June 10 - 16, 2018: Issue 363
over 30% Decline in Fish Catches in Australian waters: New study finds
Declining fish catches a wake-up call for better global marine protection
- The study compared continental trends in fisheries catches with underwater reef monitoring data for 533 sites repeatedly surveyed around Australia through the period 2005-2015
- Populations of exploited fishes generally rose within fully protected marine reserves and declined outside the reserves and in marine park zones with some fishing allowed
- Unexploited species showed little difference in population trends within or outside reserves
- The biomass of large fishes observed on underwater surveys showed a 36% decline on fished reefs, and 18% declined in marine park zones that allow limited fishing
- Overall, large fish biomass showed a slight rising trend in no‐fishing marine reserves
- The implementation of a relatively small number of solutions could make substantial progress towards addressing issues with current fisheries management practices
- A continuing debate between environmental scientists and fisheries biologists on the sustainability of fisheries management practices, and the extent of fishing impacts on marine ecosystems, is unlikely to be resolved without fishery‐independent data spanning large geographic and temporal scales. Here, we compare continental‐ and decadal‐scale trends in fisheries catches with underwater reef monitoring data for 533 sites around Australia, and find matching evidence of rapid fish‐stock declines.
- Regardless of a high global ranking for fisheries sustainability, catches from Australian wild fisheries decreased by 31% over the past decade. The biomass of large fishes observed on underwater transects decreased significantly over the same period on fished reefs (36% decline) and in marine park zones that allow limited fishing (18% decline), but with a negligible overall change in no‐fishing marine reserves. Populations of exploited fishes generally rose within marine reserves and declined outside the reserves, whereas unexploited species showed little difference in population trends within or outside reserves.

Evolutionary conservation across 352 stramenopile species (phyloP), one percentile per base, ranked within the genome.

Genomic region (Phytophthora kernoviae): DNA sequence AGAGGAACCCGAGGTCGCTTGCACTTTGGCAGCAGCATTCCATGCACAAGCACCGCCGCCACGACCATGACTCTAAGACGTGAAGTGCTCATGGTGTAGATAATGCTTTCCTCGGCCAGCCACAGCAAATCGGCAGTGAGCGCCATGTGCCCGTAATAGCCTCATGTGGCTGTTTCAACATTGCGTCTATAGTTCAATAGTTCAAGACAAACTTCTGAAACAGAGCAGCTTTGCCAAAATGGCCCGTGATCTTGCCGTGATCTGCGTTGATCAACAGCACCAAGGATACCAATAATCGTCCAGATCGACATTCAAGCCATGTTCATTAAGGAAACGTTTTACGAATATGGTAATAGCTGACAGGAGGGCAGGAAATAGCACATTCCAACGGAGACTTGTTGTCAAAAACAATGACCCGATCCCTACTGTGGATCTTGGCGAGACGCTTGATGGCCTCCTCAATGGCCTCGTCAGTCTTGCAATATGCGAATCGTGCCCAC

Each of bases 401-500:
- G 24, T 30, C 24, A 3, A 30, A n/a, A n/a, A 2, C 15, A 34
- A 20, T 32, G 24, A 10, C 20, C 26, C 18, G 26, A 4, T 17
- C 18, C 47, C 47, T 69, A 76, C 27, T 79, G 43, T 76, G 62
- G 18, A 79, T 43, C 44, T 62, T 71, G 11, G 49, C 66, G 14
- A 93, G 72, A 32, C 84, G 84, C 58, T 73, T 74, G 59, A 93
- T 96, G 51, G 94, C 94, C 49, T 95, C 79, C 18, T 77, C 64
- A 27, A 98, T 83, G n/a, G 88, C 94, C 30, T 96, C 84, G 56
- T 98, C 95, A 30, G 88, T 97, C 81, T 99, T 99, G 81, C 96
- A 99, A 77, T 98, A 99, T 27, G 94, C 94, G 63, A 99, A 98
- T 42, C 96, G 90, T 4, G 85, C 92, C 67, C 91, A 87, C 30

- Although changing climate and more precautionary fisheries management contribute to declining fish catches, fisheries‐independent transect data suggest that excessive fishing also plays a major role.
- The large number of fishery stocks that remain unmanaged or have poor data, coupled with continuing declines in the stock biomass of managed fish species, indicate that Aichi Target 6 of the Convention on Biological Diversity (i.e. ‘by 2020, all fish and invertebrate stocks and aquatic plants are managed and harvested sustainably’) will not be achieved in Australia, or elsewhere.
- In order to maintain some naturally functioning food webs supported by large predators and associated ecosystem services in this era of changing climate, a greatly expanded network of effective, fully protected marine protected areas is needed that encompasses global marine biodiversity. The present globally unbalanced situation, with >98% of seas open to some form of fishing, deserves immediate multinational attention.
Latest science supports bigger fish catches
Plenty of fish in the sea? Not necessarily, as history shows
Park Bench Philosophers
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